By Nate Royalty, Ph. D.
Scales (Superfamily Coccoidea) are a diverse group of sucking insects that are common pests of trees and shrubs. There are hundreds of species that attack ornamentals. Scale insects are unusual in that the adults secrete a shell-like layer that covers all or most of the entire body. This covering protects the insect from predators, parasites, and adverse environmental conditions.
Scale insects vary considerably in color – they can be black, brown, green, grey, orange, yellow, red, purple or white. The color often matches that of the host plant, making them difficult to detect, while the color of other species contrasts greatly with the host.
There are two major families of scale insects: soft and armored. The shell of soft scales typically is prominent, and is characterized by a thick waxy coating. Soft scales typically are round or oval, often hemispherical, and are 1/8 to 1/2 inch in diameter. Soft scales, like aphids and whiteflies, secrete honeydew; when infestations are heavy, infested plants will be covered with large amounts of this sticky substance. The honeydew is a food source for sooty mold. Foliage covered with this gray or black fungus is another indicator of a soft scale infestation.
In contrast, armored scales are covered with a thin, ‘hard’ shell that doesn’t have the thick wax characteristic of the shell of soft scales. Armored scales range in size from 1/16 to 1/8 inch in length; females typically are larger than males. Armored scales can be circular, oval, oblong, thread-like or pear-shaped. Armored scales do not secrete honeydew.
Host material and range
Scales attack hundreds of ornamental varieties, and are found everywhere ornamental plants are grown. While some scales infest a wide variety of plants, others are host-specific. Many ornamentals are attacked by a single scale species, while others are attacked by numerous species.
Armored scalesScales damage plants by sucking the juices from the plants. Heavily-infested plants appear unhealthy and produce little new growth. Scales that feed on leaves can cause leaf spotting; spots progressively increase in size as the scales continue to feed. With serious infestations, leaves drop prematurely, and twigs and branches may be killed. The sooty mold that develops on the honeydew produced by soft scales inhibits the plant’s ability to harvest light energy, reducing photosynthesis and further weakening the host plant. Scales that feed on twigs or bark generally do not produce leaf discoloration, but long-term feeding weakens the host plant. A chronic infestation can kill the host.
Periodically inspect host plants, particularly plants that have been previously infested. Since scale insects may occur on all plant parts, check the trunk and branches, as well as the twigs and leaves. The midvein of the underside of the leaf is common site for leaf-feeding scales to inhabit. Stems should be checked around buds, leaf petioles and lenticles or other depressions which may offer a place for the scales to hide and feed. The color contrast between the bark and the scale can be increased by wetting the bark with water before inspecting. Crawlers, the immature mobile life stage, may be monitored for by placing double-stick tape on some branches of the plant.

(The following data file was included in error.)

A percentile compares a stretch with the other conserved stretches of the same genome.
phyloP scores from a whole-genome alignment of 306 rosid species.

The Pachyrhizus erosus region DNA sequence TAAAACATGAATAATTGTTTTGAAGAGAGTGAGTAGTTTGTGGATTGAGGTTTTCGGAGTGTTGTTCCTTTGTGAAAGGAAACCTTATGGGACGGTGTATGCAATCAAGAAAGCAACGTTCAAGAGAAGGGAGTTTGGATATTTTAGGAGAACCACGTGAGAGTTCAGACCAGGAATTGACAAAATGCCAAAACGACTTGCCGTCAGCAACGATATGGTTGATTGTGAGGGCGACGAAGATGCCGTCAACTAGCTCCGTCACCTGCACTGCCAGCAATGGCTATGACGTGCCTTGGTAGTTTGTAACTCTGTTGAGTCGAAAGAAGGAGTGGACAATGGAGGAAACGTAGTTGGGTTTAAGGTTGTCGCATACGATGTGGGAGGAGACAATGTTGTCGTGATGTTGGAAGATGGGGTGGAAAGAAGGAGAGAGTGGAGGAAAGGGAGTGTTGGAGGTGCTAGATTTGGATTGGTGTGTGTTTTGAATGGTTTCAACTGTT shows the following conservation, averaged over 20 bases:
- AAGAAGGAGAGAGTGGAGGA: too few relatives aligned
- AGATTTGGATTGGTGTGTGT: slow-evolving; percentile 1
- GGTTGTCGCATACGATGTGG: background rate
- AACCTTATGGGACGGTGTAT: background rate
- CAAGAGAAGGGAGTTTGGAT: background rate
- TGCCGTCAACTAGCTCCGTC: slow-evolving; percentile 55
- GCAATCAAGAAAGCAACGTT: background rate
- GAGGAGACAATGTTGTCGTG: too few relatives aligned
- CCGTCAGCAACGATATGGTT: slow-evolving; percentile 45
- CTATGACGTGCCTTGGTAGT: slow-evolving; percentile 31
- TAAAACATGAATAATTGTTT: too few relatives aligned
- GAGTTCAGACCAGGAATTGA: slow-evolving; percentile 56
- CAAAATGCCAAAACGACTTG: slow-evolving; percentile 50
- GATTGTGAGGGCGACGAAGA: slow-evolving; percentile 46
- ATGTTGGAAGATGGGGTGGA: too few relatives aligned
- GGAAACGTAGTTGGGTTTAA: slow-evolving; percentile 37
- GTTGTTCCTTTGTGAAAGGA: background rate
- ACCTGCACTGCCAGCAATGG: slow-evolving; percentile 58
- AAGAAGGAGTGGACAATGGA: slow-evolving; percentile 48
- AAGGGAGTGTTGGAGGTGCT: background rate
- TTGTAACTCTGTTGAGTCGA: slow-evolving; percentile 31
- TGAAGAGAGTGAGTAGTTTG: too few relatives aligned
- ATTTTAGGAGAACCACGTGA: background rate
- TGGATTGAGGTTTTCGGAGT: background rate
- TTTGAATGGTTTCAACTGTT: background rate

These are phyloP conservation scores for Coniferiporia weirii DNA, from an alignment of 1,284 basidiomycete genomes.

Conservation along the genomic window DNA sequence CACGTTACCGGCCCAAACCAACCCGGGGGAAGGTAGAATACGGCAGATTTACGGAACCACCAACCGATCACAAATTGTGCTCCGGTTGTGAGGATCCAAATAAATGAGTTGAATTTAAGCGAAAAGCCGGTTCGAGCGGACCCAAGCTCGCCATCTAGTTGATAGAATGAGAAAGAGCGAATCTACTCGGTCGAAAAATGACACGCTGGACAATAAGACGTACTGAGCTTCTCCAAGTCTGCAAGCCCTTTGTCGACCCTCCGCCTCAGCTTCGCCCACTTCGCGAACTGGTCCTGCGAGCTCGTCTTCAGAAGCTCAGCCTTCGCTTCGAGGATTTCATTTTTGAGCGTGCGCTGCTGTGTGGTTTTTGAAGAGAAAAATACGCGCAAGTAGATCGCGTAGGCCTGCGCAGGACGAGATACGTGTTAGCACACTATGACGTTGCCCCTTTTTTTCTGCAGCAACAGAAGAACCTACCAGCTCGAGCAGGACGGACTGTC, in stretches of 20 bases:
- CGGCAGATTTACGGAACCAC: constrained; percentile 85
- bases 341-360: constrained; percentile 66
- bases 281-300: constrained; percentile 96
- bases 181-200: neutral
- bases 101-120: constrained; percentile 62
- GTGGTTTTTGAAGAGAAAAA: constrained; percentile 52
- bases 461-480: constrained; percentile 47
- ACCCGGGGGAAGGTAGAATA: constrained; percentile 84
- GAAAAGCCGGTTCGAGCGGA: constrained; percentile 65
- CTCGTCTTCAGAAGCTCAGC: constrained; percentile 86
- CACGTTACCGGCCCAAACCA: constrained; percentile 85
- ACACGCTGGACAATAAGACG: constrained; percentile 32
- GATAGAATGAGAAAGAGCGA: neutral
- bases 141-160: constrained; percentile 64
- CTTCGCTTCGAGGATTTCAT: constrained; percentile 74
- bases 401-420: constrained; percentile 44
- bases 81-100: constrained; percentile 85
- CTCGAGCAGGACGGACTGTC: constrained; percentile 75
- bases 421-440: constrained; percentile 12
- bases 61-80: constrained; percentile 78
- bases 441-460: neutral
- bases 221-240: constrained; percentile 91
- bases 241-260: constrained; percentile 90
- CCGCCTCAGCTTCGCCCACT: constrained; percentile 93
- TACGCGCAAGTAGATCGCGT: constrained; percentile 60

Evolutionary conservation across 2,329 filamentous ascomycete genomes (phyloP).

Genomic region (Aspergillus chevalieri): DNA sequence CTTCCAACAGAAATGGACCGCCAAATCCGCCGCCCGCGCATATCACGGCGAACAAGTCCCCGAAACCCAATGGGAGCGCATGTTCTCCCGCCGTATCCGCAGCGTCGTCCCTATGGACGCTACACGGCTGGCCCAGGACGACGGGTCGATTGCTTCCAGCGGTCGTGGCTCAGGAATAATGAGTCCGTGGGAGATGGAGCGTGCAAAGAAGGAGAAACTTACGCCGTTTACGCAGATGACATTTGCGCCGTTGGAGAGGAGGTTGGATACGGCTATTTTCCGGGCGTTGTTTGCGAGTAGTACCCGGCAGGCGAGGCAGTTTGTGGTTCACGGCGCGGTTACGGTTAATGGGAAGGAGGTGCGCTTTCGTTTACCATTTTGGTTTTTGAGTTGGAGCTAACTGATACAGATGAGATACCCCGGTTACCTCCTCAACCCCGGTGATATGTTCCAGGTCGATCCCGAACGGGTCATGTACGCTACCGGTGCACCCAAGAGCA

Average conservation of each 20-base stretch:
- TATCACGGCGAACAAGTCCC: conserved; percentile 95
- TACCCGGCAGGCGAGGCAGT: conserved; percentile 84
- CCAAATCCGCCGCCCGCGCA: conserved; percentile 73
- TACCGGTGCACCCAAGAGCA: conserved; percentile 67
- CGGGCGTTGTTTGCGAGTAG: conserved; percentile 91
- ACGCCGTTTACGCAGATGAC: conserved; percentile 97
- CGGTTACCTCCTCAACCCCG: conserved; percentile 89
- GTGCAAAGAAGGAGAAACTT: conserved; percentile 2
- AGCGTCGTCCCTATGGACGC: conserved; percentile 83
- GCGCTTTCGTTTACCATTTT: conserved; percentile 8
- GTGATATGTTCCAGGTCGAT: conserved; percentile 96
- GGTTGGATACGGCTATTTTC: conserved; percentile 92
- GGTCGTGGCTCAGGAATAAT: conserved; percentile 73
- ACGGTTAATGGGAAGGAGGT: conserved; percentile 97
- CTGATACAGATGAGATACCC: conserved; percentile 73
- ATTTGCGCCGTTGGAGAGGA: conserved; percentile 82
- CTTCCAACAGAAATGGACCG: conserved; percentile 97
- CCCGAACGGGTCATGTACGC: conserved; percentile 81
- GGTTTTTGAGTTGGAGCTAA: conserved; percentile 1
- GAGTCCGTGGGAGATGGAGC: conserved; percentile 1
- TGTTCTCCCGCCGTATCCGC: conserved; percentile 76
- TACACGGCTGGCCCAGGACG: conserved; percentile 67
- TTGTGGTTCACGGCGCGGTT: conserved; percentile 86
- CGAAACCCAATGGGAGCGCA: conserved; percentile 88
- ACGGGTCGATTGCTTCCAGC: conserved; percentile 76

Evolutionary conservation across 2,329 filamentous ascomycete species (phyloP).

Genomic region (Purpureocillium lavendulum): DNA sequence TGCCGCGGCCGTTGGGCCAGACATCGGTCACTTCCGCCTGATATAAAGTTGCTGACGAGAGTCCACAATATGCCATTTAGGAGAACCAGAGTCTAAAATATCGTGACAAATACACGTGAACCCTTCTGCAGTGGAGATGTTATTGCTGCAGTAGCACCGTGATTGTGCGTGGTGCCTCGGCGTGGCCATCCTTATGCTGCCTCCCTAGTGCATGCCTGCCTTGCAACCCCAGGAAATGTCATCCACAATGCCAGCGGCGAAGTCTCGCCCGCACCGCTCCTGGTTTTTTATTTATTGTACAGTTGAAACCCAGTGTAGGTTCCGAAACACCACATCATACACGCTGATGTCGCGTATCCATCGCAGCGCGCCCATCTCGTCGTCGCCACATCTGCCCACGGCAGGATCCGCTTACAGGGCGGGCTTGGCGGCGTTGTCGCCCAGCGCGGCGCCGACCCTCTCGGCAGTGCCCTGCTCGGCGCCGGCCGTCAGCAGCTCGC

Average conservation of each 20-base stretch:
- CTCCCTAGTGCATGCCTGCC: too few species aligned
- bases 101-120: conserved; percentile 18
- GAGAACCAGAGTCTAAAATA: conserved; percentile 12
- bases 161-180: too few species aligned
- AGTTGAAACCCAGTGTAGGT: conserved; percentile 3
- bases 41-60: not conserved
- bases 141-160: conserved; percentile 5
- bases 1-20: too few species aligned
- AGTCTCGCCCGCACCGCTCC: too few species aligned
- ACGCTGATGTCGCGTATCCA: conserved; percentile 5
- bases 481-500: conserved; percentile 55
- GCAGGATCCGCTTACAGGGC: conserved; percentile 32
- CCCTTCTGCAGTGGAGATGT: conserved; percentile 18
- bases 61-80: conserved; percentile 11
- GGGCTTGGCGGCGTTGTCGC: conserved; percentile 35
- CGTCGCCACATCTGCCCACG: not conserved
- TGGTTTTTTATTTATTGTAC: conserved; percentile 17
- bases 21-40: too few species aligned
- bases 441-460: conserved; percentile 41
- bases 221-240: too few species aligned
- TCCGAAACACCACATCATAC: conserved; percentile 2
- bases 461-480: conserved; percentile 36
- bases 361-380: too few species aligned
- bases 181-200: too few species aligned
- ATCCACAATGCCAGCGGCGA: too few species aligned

Many cooperative extension services have excellent references on scales; information on the most commonly occurring scale problems that attack specific ornamentals can be found on their Web sites.
Stressed plants are more susceptible to scale attack. Maintaining healthy plants will minimize the likelihood of a plant being attacked.
Scales, especially armored scales, are difficult to control. The life-stage most susceptible to insecticides is the crawler stage, which typically appears in spring. Crawlers can easily be controlled by oils and contact insecticides, but successful control depends on precise application timing. If the armored adults are present, control is much more difficult. Foliar sprays with synthetic pyrethroids or neonicotinoids can be effective against the armored adults, particularly when mixed with horticultural oil. Soil-applied systemic insecticides such as imidacloprid are effective against a wide variety of scales, but it is important to remember that no one product is effective against all species. Cooperative extension Web sites and product labels provide useful information on the efficacy of products against a particular species.
It also is important to remember that it may take weeks or even months before complete control is observed. Control is delayed if the host plant is under stress, as uptake of the systemic insecticide is slowed. Judging efficacy is complicated by the fact that the scale shells often remain on the plant long after the insecticide has killed the insect underneath. After application, test for efficacy by scraping the shell off the plant and looking for the soft, pulpy insect underneath. If only dry shells are scraped off, then the treatment probably was effective.
What can you do?
Keep susceptible host plants healthy and well watered; scales nearly always attack stressed plants. Inspect plants periodically for presence of scales. If an infestation is detected, treat before the infestation becomes too severe, and monitor the progress of the treatment in the weeks and months after application. Be aware of the most commonly occurring scale problems in your area. Annual applications of soil-systemic insecticides to susceptible ornamentals are a good idea, particularly if plants are under stress.
Nate Royalty, Ph.D., is product development manager — insecticides for Bayer Environmental Science